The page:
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Meditating silhouette with a computer in its chest, from which is emanating beams to windows of homes and apartment buildings to symbolize connection.

Zooming Your Way to Zen

Molly Mastantuono

Spiritual Life Center’s online meditation sessions offer students serenity and solidarity

“It’s OK if your mind wanders. That’s what minds do, reassures Neil “Yo” Deshpande in his soothing baritone, reminding first-time participants there is no “right” way to meditate.  

A graduate student in the Master's in Human Factors in Information Design program, Deshpande is also a mindfulness practitioner who regularly leads meditation sessions for Bentley students, faculty and staff. Known as “Mindfulness Meditation,” these sessions are sponsored by the Spiritual Life Center and typically take place each week when campus is open in the Sacred Space, a room in the Student Center for spiritual practice and interfaith worship. When campus closed due to the pandemic, they were reimagined online as “Zen Zoom.” Each session consisted of a 15-minute guided meditation followed by open discussion. 

According to Rabbi Jeffrey Foust, who coordinated the online sessions, Zen Zoom provided “an opportunity to rebalance and to connect to your center.” For some, meditation is a practice best done alone. Foust, however, believes coming together brings an added benefit: “These sessions become a wonderful mutual support system where we help other find the calm inside.”  

Join Rabbi Foust for a Guided Mindfulness Meditation

Deshpande agrees. Raised in an international, interfaith family — his mother is an American Jew, his father a Hindu born in India — he became interested in Buddhism in his mid-20s, and even lived for a time in a monastery in Dharamsala, India, the Himalayan community the Dalai Lama calls home. Deshpande enjoys guiding fellow students through Zen Zoom sessions because they provide “a space where we can sit and be still together, finding a sense of peace as we quiet our minds and open our hearts.” 

Finding a sense of peace is especially important today, as the COVID-19 pandemic has created unprecedented levels of fear, stress and anxiety. “In the midst of these times of uncertainty and change, it’s more important than ever to find ways to alleviate stress and nurture inner wellness,” says Reverend Robin Olson, director of the Spiritual Life Center. What’s more, with quarantine measures preventing social gatherings, Zen Zoom sessions are a way for Bentley students to “remain connected as a community despite being physically apart.”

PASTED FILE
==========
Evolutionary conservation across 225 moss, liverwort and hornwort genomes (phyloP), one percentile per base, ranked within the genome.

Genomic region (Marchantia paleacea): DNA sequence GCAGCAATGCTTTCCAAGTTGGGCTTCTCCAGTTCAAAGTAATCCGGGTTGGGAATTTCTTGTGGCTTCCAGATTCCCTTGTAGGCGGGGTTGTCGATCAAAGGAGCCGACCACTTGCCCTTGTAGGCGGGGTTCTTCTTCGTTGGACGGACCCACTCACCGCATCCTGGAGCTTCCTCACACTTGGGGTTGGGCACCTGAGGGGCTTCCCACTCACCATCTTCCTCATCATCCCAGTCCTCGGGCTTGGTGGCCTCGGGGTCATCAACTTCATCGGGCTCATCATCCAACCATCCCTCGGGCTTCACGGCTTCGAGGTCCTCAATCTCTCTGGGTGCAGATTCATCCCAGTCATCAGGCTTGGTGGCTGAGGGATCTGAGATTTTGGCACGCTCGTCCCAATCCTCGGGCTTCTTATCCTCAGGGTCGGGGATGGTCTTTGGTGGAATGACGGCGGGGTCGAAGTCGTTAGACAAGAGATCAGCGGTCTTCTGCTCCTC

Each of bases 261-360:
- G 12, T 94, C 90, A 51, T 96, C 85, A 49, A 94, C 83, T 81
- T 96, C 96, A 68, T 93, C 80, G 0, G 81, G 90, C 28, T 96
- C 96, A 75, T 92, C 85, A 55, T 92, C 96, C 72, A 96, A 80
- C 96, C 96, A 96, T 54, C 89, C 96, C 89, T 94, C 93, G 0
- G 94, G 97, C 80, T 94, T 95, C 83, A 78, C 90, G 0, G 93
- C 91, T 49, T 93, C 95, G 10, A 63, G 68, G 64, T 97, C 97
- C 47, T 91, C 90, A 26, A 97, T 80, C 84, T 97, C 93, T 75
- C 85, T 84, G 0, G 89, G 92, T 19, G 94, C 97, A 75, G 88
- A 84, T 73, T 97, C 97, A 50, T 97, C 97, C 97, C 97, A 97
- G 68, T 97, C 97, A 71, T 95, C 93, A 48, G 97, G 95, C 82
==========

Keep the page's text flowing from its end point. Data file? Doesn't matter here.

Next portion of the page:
For many, this sense of solidarity continued long after the session ended. George Carlson ’21, a Corporate Finance and Accounting major, previously attended on-campus sessions and was happy to learn they were being continued online. After joining a Zen Zoom session led by Deshpande, he says the opportunity to connect virtually with other students helped him “disconnect from overthinking and just focus on the present moment.” What’s more, “this feeling lasted for days following the session, and I found myself much more relaxed and content with my life at home.” 

Headshot of graduate student Neil "Yo" Deshpande
When the ocean of our lives proves particularly stormy, it’s important to find an island of peace.
Neil "Yo" Deshpande
Graduate Student, Master's in Human Factors in Information Design

Carlson was introduced to meditation by his friend Rina Rabinovich ’20, who, like Deshpande, is a Zen Zoom guide. A Management major concentrating in Entrepreneurship, Rabinovich began practicing mindfulness five years ago. “Oftentimes we are looking outside for answers, approval, purpose and happiness. Meditation gives me an opportunity to look inward and discover this within myself,” she explains. “It’s helped to free me from my doubts, worries and fears and embrace my most authentic self.” 

Rabinovich devotes at least 10 minutes each day to mindfulness, which she credits with helping her “become more compassionate towards every living being.” Her practice has so enriched her own life, she wants to give others the opportunity to incorporate mindfulness in theirs. In addition to Zen Zoom, Rabinovich is co-founder of misunderstOOd.com, an online community whose members meet twice weekly for meditation and conversation. With COVID-19 upending virtually every aspect of daily life, she notes the group discussions are particularly helpful. “We’ve talked about taking control of our thoughts, so that they don’t control us,” she says. “If someone shares that they’re feeling lonely, bored or trapped, we listen without judgment and provide advice and new perspectives, reminding each other that we’re not alone.”  

Deshpande feels similarly about Zen Zoom. Participants may initially join for the act of meditation, he says, but the discussions afterward are just as affirming. “When the ocean of our lives proves particularly stormy, it’s important to find an island of peace,” he says. Especially during quarantine; “Being together and having the chance to talk about how we’re feeling has been really healing.”  

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